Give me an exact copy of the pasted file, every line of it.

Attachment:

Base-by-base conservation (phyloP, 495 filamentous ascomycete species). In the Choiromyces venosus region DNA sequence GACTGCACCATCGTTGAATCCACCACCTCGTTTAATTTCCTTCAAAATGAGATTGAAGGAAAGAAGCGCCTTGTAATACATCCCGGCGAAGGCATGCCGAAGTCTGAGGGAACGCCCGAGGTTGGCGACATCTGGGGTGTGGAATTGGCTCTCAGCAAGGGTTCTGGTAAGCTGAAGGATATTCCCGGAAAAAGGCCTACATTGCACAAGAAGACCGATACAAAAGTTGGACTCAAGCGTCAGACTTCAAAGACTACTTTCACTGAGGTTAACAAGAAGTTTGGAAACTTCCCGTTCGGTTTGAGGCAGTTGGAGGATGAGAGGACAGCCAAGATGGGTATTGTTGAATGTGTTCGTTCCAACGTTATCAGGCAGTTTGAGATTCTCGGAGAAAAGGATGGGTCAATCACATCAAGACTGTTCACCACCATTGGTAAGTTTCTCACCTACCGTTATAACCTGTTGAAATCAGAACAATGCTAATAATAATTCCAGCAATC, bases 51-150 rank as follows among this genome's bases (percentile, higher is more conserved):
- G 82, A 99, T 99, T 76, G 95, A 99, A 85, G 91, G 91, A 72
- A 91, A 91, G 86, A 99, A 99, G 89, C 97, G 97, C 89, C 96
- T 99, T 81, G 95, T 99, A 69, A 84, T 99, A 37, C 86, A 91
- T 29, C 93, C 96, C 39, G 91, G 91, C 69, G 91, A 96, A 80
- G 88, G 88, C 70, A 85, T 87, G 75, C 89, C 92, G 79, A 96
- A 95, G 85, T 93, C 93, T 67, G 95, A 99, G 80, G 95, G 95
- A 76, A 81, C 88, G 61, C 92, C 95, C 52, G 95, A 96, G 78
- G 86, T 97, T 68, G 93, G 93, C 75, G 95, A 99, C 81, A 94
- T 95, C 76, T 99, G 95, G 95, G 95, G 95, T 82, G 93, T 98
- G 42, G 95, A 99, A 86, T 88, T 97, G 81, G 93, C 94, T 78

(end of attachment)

Base-by-base conservation (phyloP, 495 filamentous ascomycete species). In the Choiromyces venosus region DNA sequence GACTGCACCATCGTTGAATCCACCACCTCGTTTAATTTCCTTCAAAATGAGATTGAAGGAAAGAAGCGCCTTGTAATACATCCCGGCGAAGGCATGCCGAAGTCTGAGGGAACGCCCGAGGTTGGCGACATCTGGGGTGTGGAATTGGCTCTCAGCAAGGGTTCTGGTAAGCTGAAGGATATTCCCGGAAAAAGGCCTACATTGCACAAGAAGACCGATACAAAAGTTGGACTCAAGCGTCAGACTTCAAAGACTACTTTCACTGAGGTTAACAAGAAGTTTGGAAACTTCCCGTTCGGTTTGAGGCAGTTGGAGGATGAGAGGACAGCCAAGATGGGTATTGTTGAATGTGTTCGTTCCAACGTTATCAGGCAGTTTGAGATTCTCGGAGAAAAGGATGGGTCAATCACATCAAGACTGTTCACCACCATTGGTAAGTTTCTCACCTACCGTTATAACCTGTTGAAATCAGAACAATGCTAATAATAATTCCAGCAATC, bases 51-150 rank as follows among this genome's bases (percentile, higher is more conserved):
- G 82, A 99, T 99, T 76, G 95, A 99, A 85, G 91, G 91, A 72
- A 91, A 91, G 86, A 99, A 99, G 89, C 97, G 97, C 89, C 96
- T 99, T 81, G 95, T 99, A 69, A 84, T 99, A 37, C 86, A 91
- T 29, C 93, C 96, C 39, G 91, G 91, C 69, G 91, A 96, A 80
- G 88, G 88, C 70, A 85, T 87, G 75, C 89, C 92, G 79, A 96
- A 95, G 85, T 93, C 93, T 67, G 95, A 99, G 80, G 95, G 95
- A 76, A 81, C 88, G 61, C 92, C 95, C 52, G 95, A 96, G 78
- G 86, T 97, T 68, G 93, G 93, C 75, G 95, A 99, C 81, A 94
- T 95, C 76, T 99, G 95, G 95, G 95, G 95, T 82, G 93, T 98
- G 42, G 95, A 99, A 86, T 88, T 97, G 81, G 93, C 94, T 78